Trick behind JVM’s compressed Oops

For a detailed explanation of compressed oops, see the “Compressed oops in the Hotspot JVM” article by John Rose @ Oracle.

The TL;DR version is:

  • on modern computer architectures, memory addresses are byte addresses,
  • Java object references are addresses that point to the start of a word1,
  • on a 64-bit machine, word alignment means that that the bottom 3 bits of an object reference / address are zero2
  • so, by shifting an address 3 bits to the right, we can “compress” up to a 35 bits of a 64 bit address into a 32-bit word,
  • and, decompression can be done by shifting 3 bits to the left, which puts those 3 zero bits back,
  • 35 bits of addressing allows us to represent object pointers for up to 32 GB of heap memory using compressed oops that fit in 32-bit (half-)words on a 64-bit machine.

Note that this only works on a 64-bit JVM. We still need to be able to address the memory containing that (up to) 32 GB heap1, and that means 64-bit hardware addresses (on modern CPUs / computer architectures).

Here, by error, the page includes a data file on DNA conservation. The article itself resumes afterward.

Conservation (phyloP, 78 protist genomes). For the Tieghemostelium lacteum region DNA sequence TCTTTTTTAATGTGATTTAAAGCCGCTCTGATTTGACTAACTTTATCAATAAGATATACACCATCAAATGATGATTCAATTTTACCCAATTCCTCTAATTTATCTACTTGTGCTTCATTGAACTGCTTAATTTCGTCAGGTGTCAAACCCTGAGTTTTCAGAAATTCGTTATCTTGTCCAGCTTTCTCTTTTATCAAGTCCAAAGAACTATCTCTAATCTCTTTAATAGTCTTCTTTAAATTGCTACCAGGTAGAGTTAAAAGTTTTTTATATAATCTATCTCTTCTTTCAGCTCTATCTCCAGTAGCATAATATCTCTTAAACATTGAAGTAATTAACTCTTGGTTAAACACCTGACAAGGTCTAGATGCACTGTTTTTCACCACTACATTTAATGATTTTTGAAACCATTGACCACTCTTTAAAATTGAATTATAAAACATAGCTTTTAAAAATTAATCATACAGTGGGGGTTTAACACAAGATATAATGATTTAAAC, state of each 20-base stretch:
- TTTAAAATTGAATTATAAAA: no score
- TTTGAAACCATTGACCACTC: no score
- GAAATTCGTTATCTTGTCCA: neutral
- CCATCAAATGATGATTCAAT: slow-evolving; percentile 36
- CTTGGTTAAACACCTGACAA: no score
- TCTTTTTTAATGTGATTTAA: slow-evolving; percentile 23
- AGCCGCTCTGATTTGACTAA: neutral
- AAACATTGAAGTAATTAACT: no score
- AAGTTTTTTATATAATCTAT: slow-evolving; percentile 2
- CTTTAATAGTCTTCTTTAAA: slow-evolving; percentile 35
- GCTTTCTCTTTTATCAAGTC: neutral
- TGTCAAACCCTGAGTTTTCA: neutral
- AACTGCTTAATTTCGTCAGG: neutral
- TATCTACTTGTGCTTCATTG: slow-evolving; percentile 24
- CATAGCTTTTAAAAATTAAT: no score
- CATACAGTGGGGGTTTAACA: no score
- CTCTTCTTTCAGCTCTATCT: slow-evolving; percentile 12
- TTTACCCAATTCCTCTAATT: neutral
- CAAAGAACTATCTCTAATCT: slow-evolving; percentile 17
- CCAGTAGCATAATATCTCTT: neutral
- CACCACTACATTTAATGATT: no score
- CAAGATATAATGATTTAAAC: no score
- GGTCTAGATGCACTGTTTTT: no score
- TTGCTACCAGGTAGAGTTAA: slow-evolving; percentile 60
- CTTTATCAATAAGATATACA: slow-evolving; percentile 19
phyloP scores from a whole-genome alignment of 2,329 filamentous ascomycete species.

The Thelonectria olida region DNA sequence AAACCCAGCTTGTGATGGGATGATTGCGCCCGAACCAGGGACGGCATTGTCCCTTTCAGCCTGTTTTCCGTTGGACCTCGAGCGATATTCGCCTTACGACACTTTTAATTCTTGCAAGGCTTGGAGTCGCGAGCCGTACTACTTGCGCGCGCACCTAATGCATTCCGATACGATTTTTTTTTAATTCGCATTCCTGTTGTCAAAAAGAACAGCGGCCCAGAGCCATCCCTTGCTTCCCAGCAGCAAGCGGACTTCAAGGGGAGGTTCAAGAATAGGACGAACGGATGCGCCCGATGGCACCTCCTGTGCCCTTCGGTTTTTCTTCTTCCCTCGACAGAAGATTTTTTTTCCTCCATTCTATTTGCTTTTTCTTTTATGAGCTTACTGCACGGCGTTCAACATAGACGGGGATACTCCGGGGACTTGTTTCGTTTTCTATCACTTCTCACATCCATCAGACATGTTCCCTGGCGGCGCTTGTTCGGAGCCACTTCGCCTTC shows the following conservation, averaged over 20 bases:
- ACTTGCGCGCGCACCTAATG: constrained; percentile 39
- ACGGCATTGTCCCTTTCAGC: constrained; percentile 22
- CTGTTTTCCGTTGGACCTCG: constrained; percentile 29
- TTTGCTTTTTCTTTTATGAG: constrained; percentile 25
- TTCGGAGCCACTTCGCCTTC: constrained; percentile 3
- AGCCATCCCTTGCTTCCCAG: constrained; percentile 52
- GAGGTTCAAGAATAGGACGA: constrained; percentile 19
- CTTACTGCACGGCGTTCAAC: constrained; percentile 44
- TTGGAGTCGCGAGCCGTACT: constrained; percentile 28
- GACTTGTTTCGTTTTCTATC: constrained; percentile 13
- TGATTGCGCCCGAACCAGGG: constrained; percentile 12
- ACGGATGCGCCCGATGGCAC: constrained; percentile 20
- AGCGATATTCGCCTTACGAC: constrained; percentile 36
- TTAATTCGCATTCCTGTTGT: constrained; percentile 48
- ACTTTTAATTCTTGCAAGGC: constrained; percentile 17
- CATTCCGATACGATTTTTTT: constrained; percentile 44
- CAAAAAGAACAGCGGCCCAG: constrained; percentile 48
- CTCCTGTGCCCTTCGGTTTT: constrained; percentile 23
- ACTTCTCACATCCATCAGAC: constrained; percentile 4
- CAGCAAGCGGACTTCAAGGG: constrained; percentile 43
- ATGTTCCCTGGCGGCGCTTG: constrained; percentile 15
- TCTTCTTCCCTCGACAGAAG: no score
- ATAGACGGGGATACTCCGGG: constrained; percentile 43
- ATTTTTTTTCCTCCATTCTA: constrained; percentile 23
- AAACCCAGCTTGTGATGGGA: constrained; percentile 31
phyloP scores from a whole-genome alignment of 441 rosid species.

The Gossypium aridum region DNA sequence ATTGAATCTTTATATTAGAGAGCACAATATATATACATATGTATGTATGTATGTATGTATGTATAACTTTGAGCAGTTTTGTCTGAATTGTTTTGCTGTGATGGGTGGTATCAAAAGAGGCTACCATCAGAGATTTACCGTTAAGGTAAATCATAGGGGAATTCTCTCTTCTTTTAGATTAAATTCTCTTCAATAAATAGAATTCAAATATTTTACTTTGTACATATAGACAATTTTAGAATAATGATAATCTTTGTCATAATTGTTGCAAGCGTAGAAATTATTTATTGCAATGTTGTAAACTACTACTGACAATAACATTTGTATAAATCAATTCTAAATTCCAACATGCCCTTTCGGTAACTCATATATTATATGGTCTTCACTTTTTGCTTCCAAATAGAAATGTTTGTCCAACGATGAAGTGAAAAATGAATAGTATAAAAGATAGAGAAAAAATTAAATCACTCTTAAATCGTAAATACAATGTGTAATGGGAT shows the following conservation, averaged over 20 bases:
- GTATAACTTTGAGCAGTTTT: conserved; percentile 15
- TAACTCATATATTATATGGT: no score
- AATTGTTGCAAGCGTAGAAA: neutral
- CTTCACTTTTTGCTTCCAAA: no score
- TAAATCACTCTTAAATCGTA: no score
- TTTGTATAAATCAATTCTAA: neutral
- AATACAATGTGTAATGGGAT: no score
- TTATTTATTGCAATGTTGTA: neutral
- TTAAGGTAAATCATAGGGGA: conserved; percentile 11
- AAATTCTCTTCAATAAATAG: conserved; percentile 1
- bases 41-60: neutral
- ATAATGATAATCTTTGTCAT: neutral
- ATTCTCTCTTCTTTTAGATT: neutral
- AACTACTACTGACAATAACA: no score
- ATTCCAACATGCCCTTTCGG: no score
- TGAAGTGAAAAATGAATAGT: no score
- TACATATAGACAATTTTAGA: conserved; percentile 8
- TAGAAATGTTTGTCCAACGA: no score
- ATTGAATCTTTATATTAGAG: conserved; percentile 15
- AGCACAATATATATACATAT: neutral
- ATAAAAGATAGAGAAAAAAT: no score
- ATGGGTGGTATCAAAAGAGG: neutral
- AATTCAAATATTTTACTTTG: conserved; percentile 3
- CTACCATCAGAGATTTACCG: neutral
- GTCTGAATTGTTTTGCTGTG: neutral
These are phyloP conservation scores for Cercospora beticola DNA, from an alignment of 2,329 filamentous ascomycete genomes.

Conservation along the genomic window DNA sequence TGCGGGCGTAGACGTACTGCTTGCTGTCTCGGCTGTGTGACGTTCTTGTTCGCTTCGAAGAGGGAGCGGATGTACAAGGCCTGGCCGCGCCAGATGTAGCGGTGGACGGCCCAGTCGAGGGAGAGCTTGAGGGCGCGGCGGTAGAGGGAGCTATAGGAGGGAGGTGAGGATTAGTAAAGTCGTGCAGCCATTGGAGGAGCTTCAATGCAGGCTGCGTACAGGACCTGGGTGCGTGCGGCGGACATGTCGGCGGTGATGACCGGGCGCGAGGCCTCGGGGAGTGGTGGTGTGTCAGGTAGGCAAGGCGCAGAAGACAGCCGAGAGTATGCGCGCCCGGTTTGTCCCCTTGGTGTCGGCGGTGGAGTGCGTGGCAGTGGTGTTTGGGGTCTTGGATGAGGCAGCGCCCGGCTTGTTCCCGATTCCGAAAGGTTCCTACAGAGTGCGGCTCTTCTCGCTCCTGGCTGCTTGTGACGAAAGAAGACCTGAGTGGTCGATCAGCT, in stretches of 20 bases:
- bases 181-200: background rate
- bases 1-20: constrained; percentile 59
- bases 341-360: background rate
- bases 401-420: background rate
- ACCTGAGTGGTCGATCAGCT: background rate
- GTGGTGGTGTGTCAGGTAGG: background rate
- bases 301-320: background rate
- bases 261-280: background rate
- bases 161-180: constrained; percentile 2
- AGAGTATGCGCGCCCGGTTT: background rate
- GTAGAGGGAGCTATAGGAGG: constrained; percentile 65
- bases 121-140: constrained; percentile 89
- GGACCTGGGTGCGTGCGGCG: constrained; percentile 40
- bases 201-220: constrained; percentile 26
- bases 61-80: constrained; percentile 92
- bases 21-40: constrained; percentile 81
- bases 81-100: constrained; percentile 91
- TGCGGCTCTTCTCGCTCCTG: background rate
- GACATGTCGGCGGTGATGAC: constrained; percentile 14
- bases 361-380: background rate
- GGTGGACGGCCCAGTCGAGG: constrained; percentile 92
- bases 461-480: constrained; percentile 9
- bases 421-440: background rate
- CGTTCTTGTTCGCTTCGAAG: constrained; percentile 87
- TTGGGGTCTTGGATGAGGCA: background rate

Note also that there is a small penalty in doing this; i.e. the shift instructions required to translate between regular and compressed references. However, the flip side is that less actual memory is consumed3, and memory caches are typically more effective as a consequence.

1 – This is because modern computer architectures are optimized for word-aligned memory access.

2 – This assumes that you haven’t used -XX:ObjectAlignmentInBytes to increase the alignment from its default (and minimum) value of 8 bytes.

3 – In fact, the memory saving is application specific. It depends on the average object alignment wastage, ratios of reference to non-reference fields and so on. It gets more complicated if you consider tuning the object alignment.

To simplify the problem how can we address up to 24 memory addresses using just 2 bits? What can be a possible encoding/decoding of such an address scheme?

You can’t address 24 byte addresses. But you can address 22 word addresses (assuming 32-bit words) using 2-bit word addresses. If you can assume that all byte addresses are word-aligned, then you can compress a 4-bit byte address as 2-bit word address by shifting it by 2-bit positions.

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